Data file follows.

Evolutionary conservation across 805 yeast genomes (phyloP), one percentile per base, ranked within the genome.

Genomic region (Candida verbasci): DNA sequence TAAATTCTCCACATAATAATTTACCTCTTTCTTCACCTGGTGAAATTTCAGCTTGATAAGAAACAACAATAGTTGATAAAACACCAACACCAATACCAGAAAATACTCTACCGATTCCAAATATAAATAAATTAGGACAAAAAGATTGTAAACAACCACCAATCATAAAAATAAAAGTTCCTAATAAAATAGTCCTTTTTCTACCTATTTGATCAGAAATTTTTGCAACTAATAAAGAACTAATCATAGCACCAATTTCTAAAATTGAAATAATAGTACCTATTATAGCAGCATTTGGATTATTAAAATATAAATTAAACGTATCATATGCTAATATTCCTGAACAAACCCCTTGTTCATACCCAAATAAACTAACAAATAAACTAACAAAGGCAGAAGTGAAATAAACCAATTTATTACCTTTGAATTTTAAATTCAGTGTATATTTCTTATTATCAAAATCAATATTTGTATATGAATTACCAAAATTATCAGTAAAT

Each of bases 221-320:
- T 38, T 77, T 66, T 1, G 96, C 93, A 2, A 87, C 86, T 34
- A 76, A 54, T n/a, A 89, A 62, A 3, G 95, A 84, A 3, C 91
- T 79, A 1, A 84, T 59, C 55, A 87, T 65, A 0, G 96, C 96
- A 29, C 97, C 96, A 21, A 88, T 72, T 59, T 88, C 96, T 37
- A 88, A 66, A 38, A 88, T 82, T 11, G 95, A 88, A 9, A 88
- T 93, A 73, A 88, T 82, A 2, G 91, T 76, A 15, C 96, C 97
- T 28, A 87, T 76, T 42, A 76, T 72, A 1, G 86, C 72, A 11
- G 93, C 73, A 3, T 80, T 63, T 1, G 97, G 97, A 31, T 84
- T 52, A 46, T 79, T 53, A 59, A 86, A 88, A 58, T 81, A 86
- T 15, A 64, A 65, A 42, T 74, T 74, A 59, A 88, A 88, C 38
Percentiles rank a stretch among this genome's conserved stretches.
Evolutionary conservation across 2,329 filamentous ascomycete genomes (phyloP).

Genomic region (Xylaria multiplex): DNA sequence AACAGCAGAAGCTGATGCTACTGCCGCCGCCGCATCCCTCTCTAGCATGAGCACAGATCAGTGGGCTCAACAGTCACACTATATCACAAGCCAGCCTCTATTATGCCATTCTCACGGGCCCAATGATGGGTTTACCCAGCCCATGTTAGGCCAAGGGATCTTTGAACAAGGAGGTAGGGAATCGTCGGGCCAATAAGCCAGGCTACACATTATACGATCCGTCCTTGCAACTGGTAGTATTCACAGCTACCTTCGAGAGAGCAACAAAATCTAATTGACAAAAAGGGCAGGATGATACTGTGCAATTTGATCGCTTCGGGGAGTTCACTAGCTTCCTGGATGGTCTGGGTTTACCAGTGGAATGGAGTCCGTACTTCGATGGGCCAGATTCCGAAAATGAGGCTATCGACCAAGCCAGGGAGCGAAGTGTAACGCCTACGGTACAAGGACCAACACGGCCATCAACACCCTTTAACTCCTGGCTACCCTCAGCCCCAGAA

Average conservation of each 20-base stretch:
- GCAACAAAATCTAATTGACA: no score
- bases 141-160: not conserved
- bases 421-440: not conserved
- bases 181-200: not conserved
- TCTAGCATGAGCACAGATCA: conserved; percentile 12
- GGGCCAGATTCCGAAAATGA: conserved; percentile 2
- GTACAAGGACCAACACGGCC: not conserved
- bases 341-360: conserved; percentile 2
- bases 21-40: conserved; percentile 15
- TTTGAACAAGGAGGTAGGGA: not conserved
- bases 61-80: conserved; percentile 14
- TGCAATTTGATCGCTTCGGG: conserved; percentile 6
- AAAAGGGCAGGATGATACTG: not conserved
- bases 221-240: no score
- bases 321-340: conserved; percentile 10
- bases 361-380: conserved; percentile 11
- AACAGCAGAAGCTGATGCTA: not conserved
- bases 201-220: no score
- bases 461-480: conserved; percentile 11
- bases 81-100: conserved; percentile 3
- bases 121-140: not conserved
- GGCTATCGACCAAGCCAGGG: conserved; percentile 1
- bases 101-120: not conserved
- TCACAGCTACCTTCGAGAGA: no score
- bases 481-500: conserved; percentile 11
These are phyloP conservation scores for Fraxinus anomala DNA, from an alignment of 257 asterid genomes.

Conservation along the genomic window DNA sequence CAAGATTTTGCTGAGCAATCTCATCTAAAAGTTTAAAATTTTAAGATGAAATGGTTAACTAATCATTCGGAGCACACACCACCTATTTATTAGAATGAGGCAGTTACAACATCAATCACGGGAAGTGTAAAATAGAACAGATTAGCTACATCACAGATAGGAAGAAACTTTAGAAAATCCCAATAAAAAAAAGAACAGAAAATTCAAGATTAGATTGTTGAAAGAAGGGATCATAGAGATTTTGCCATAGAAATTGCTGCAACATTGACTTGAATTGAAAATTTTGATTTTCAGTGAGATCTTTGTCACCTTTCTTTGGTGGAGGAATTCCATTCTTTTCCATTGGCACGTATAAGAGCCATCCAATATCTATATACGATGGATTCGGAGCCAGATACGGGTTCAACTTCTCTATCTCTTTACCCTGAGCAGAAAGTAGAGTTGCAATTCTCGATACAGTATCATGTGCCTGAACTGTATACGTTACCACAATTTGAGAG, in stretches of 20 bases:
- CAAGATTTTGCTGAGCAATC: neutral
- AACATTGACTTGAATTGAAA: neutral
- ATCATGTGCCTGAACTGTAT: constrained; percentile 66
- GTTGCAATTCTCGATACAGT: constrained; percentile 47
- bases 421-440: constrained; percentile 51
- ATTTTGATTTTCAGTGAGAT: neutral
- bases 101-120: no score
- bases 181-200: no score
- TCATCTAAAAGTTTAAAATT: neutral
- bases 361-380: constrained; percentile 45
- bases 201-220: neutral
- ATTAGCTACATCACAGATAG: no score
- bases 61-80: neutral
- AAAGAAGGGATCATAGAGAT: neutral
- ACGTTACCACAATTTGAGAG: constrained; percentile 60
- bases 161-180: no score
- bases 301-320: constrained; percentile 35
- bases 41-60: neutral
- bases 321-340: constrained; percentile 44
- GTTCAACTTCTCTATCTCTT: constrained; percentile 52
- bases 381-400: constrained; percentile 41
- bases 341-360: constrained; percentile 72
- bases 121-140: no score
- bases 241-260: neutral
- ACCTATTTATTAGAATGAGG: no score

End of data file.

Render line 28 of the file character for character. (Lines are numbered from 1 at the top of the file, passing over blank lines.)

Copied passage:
- bases 61-80: conserved; percentile 14